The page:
Remarkably, and much to my initial surprise, Malloch does not discuss much about the corporate abuses of recent decades. I initially thought this was a fault or oversight of the book. However, upon a second reading, I understand perhaps why Malloch did not spend much time castigating the “barbarians at the gate.” He knows that Americans are already well-versed about the highly publicized corporate scandals. He preferred to spend his ink discussing truly virtuous businesses and why they are the rule, not the exception — just the opposite in the minds of most readers. Such a shame Malloch’s treatise will probably only sell a fraction of the copies of books like The Smartest Guys in the Room, the best-selling tome that laid open the arrogance of the “Enron gang.”

So what is “Spiritual Enterprise?” And what does Malloch have to say about it that deserves our attention? First, spiritual enterprise is not just a belief or concept that belongs to any one religion, whether that religion is Christian, Judaism, Buddhism, Islam, Hinduism, or any other. Most world religions embrace the qualities that are necessary for spiritual capital to exist. As Malloch observes, this factor explains why too much has been made of Max Weber’s 1921 groundbreaking work, The Protestant Ethic and the Spirit of Capitalism, in explaining the dynamism of capitalism in Western Europe and the United States in recent centuries.

Second, spiritual enterprise recognizes and pays homage to a transcendent being. It is this attribute that distinguishes it from other codes of ethics. One can have a code of conduct (i.e., universities and businesses are rife with elaborate codes of behavior); however, conduct based upon “spiritual enterprise” differs from simply following a mindless list of behavioral norms, because such conduct associates qualities that only make sense through recognition and observance of a God or Creator to whom all humans answer. Thus, any code of conduct can dictate that an owner or employee must be honest and transparent, but only through “spiritual enterprise” does the norms of attitude and behavior include qualities such as “gratitude,” “humility,” and “faith.”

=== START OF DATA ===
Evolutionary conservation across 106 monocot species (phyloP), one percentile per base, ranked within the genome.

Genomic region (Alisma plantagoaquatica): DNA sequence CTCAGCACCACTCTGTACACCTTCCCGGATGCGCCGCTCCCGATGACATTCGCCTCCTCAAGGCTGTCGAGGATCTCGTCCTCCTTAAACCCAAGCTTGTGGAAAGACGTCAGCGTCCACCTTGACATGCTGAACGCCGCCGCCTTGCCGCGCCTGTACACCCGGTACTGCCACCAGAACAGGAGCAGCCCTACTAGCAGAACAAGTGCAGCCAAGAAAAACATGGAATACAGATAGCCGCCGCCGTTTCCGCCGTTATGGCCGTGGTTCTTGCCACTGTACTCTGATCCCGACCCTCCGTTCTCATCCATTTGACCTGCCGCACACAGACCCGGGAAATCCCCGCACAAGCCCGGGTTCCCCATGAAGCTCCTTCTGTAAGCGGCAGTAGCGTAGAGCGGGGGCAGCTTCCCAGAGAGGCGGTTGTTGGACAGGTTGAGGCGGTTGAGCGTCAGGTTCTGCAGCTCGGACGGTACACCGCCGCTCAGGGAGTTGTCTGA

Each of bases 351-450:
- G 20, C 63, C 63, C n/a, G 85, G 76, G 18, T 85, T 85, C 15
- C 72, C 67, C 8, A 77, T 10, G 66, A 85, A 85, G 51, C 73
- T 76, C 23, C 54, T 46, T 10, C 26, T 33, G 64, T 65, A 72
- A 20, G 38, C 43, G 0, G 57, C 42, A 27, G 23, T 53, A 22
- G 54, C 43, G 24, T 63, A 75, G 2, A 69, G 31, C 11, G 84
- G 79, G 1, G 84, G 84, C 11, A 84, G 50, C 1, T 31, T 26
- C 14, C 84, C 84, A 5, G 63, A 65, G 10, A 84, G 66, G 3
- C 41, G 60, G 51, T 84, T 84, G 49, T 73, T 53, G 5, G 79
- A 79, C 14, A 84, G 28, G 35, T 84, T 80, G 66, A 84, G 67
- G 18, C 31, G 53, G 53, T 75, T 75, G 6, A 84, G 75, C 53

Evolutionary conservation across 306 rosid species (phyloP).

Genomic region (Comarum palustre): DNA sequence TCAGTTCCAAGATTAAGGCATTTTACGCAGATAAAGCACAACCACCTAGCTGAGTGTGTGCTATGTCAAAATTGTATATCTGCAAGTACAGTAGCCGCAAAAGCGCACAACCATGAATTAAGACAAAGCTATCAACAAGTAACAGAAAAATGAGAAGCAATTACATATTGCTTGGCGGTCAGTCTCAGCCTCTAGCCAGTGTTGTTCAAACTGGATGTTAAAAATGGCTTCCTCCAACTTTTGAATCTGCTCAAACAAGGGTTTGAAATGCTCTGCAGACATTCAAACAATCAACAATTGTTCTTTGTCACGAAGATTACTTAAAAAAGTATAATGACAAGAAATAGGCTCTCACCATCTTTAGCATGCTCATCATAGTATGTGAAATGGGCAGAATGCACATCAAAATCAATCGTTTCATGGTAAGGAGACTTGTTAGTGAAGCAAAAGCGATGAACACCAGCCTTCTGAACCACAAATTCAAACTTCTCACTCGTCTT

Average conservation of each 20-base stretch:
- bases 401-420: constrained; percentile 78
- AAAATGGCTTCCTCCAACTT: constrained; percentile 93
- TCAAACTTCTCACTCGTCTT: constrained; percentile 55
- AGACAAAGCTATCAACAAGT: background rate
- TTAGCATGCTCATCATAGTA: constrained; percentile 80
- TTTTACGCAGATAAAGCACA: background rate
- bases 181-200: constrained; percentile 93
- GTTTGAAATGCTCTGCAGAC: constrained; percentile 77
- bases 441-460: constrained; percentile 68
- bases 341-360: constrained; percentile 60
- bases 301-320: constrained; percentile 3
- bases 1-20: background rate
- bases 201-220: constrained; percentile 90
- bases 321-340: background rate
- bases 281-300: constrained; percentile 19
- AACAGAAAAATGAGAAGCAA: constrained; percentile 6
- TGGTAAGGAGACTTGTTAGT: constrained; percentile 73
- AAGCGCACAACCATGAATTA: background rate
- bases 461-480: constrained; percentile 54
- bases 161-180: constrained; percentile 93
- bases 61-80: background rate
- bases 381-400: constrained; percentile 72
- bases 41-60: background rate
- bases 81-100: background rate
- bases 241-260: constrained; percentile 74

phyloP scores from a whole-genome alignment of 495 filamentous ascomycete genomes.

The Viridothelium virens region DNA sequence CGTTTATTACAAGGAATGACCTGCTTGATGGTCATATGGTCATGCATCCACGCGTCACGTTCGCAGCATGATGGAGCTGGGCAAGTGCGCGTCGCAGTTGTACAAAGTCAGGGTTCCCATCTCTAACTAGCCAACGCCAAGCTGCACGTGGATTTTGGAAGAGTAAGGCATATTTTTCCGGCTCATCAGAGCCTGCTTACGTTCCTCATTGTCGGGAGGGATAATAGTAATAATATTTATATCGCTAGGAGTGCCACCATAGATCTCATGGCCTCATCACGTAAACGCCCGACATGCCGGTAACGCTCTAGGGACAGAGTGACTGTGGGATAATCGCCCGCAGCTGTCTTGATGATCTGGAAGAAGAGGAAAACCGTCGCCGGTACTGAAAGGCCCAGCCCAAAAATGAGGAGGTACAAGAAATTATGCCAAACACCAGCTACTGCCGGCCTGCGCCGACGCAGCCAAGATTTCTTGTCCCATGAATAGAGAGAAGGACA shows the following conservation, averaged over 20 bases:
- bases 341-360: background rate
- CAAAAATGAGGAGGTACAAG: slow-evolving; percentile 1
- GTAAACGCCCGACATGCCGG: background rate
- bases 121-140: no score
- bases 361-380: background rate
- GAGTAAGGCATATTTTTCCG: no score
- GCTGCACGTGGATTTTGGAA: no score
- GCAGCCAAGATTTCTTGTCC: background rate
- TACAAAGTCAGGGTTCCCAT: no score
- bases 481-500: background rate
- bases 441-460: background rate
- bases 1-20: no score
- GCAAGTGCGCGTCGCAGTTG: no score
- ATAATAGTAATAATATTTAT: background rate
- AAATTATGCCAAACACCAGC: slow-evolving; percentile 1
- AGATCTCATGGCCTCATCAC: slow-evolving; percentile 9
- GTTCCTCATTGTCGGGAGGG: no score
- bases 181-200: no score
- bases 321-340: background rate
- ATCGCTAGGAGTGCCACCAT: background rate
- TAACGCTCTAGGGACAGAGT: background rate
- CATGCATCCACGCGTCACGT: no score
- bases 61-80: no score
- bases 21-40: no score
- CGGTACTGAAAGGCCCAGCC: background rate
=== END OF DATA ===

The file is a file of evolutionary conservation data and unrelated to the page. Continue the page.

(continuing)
So why, then, is spiritual enterprise so essential to an economically vibrant and prosperous society? Virtue is the basis upon which true wealth is created. It is the underpinning ingredient of the capitalist system; without virtue, contracts cannot hold, employees can’t be trusted not to walk out the door with the shop; and CEOs can’t be trusted not to “cook the books” to hide management ineptitude or malfeasance. But more importantly, because of the pursuit of spiritual enterprise, profit is the “result” of behavior consistent with the belief but not the sole “motive.”

The motives of spiritual enterprise are to manufacture a product or provide a service that satisfies a legitimate need, to treat employees and customers humanely, and to further “hard virtues,” identified by Malloch, such as leadership, courage, patience, perseverance, and discipline, and ”soft virtues” such as justice, compassion, forgiveness, gratitude, and humility. If these qualities are pursued with integrity, then profit will likely follow. However, if profit becomes the enterprise’s sole motive, then almost any conduct is justified in its (profit’s) singular pursuit (e.g. sub-prime meltdown, Enron and WorldCom structuring highly questionable deals to inflate corporate earnings and stock prices and then finding auditors who would validate almost any numbers game.)